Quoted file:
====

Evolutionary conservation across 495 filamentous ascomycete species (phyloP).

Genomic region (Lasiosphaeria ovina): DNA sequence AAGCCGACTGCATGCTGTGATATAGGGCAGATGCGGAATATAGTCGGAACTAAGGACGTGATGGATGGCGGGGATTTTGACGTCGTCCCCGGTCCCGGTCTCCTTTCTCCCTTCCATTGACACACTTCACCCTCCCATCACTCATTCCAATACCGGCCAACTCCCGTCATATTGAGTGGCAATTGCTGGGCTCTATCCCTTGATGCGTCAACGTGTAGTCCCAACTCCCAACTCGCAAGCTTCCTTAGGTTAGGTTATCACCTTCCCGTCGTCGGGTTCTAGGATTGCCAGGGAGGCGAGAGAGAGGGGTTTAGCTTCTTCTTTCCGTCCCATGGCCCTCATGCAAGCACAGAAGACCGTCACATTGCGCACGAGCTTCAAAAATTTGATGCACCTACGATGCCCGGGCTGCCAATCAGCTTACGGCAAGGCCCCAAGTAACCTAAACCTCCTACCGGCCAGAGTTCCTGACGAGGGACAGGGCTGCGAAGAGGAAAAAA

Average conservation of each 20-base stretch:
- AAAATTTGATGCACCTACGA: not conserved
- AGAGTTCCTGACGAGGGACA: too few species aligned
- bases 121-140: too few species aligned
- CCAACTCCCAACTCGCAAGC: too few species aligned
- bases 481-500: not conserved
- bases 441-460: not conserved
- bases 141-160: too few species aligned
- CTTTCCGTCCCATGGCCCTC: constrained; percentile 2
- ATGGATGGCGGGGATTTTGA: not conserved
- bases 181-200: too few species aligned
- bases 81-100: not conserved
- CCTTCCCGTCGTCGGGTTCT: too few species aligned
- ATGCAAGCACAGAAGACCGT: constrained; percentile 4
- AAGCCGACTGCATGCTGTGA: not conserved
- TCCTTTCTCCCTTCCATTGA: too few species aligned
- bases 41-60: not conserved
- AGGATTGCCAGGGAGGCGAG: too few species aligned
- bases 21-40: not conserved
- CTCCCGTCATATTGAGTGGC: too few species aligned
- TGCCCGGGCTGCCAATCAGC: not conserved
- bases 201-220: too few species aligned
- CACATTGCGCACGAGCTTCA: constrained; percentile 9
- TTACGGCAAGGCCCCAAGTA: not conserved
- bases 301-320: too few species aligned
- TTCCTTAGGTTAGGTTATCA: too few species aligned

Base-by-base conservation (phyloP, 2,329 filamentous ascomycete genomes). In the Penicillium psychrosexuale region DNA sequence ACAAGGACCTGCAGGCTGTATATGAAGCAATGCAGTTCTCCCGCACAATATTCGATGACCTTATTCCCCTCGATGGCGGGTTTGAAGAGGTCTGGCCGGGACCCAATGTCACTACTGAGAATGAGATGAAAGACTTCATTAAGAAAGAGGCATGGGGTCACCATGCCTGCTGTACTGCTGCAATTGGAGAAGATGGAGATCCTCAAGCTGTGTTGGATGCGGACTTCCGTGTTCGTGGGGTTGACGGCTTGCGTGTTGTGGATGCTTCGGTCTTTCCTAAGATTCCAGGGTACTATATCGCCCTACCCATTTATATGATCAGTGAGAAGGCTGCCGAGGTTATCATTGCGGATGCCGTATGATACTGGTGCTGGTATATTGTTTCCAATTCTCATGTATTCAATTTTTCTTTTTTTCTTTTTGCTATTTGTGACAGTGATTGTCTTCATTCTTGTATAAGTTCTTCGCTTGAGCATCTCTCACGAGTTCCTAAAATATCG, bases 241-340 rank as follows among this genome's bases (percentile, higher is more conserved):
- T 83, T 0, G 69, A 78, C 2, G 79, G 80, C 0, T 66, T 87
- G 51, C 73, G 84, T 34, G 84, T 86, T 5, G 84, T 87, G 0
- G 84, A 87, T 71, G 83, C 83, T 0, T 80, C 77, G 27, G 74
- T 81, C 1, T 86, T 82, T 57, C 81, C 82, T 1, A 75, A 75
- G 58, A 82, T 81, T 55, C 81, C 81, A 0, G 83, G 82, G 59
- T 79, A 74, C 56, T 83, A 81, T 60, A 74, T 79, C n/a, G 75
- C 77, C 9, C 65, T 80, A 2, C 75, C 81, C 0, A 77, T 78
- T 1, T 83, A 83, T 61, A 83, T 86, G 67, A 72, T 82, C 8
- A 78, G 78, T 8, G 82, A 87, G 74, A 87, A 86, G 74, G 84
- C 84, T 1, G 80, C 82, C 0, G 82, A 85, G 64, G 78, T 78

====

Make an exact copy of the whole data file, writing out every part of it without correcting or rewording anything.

Evolutionary conservation across 495 filamentous ascomycete species (phyloP).

Genomic region (Lasiosphaeria ovina): DNA sequence AAGCCGACTGCATGCTGTGATATAGGGCAGATGCGGAATATAGTCGGAACTAAGGACGTGATGGATGGCGGGGATTTTGACGTCGTCCCCGGTCCCGGTCTCCTTTCTCCCTTCCATTGACACACTTCACCCTCCCATCACTCATTCCAATACCGGCCAACTCCCGTCATATTGAGTGGCAATTGCTGGGCTCTATCCCTTGATGCGTCAACGTGTAGTCCCAACTCCCAACTCGCAAGCTTCCTTAGGTTAGGTTATCACCTTCCCGTCGTCGGGTTCTAGGATTGCCAGGGAGGCGAGAGAGAGGGGTTTAGCTTCTTCTTTCCGTCCCATGGCCCTCATGCAAGCACAGAAGACCGTCACATTGCGCACGAGCTTCAAAAATTTGATGCACCTACGATGCCCGGGCTGCCAATCAGCTTACGGCAAGGCCCCAAGTAACCTAAACCTCCTACCGGCCAGAGTTCCTGACGAGGGACAGGGCTGCGAAGAGGAAAAAA

Average conservation of each 20-base stretch:
- AAAATTTGATGCACCTACGA: not conserved
- AGAGTTCCTGACGAGGGACA: too few species aligned
- bases 121-140: too few species aligned
- CCAACTCCCAACTCGCAAGC: too few species aligned
- bases 481-500: not conserved
- bases 441-460: not conserved
- bases 141-160: too few species aligned
- CTTTCCGTCCCATGGCCCTC: constrained; percentile 2
- ATGGATGGCGGGGATTTTGA: not conserved
- bases 181-200: too few species aligned
- bases 81-100: not conserved
- CCTTCCCGTCGTCGGGTTCT: too few species aligned
- ATGCAAGCACAGAAGACCGT: constrained; percentile 4
- AAGCCGACTGCATGCTGTGA: not conserved
- TCCTTTCTCCCTTCCATTGA: too few species aligned
- bases 41-60: not conserved
- AGGATTGCCAGGGAGGCGAG: too few species aligned
- bases 21-40: not conserved
- CTCCCGTCATATTGAGTGGC: too few species aligned
- TGCCCGGGCTGCCAATCAGC: not conserved
- bases 201-220: too few species aligned
- CACATTGCGCACGAGCTTCA: constrained; percentile 9
- TTACGGCAAGGCCCCAAGTA: not conserved
- bases 301-320: too few species aligned
- TTCCTTAGGTTAGGTTATCA: too few species aligned

Base-by-base conservation (phyloP, 2,329 filamentous ascomycete genomes). In the Penicillium psychrosexuale region DNA sequence ACAAGGACCTGCAGGCTGTATATGAAGCAATGCAGTTCTCCCGCACAATATTCGATGACCTTATTCCCCTCGATGGCGGGTTTGAAGAGGTCTGGCCGGGACCCAATGTCACTACTGAGAATGAGATGAAAGACTTCATTAAGAAAGAGGCATGGGGTCACCATGCCTGCTGTACTGCTGCAATTGGAGAAGATGGAGATCCTCAAGCTGTGTTGGATGCGGACTTCCGTGTTCGTGGGGTTGACGGCTTGCGTGTTGTGGATGCTTCGGTCTTTCCTAAGATTCCAGGGTACTATATCGCCCTACCCATTTATATGATCAGTGAGAAGGCTGCCGAGGTTATCATTGCGGATGCCGTATGATACTGGTGCTGGTATATTGTTTCCAATTCTCATGTATTCAATTTTTCTTTTTTTCTTTTTGCTATTTGTGACAGTGATTGTCTTCATTCTTGTATAAGTTCTTCGCTTGAGCATCTCTCACGAGTTCCTAAAATATCG, bases 241-340 rank as follows among this genome's bases (percentile, higher is more conserved):
- T 83, T 0, G 69, A 78, C 2, G 79, G 80, C 0, T 66, T 87
- G 51, C 73, G 84, T 34, G 84, T 86, T 5, G 84, T 87, G 0
- G 84, A 87, T 71, G 83, C 83, T 0, T 80, C 77, G 27, G 74
- T 81, C 1, T 86, T 82, T 57, C 81, C 82, T 1, A 75, A 75
- G 58, A 82, T 81, T 55, C 81, C 81, A 0, G 83, G 82, G 59
- T 79, A 74, C 56, T 83, A 81, T 60, A 74, T 79, C n/a, G 75
- C 77, C 9, C 65, T 80, A 2, C 75, C 81, C 0, A 77, T 78
- T 1, T 83, A 83, T 61, A 83, T 86, G 67, A 72, T 82, C 8
- A 78, G 78, T 8, G 82, A 87, G 74, A 87, A 86, G 74, G 84
- C 84, T 1, G 80, C 82, C 0, G 82, A 85, G 64, G 78, T 78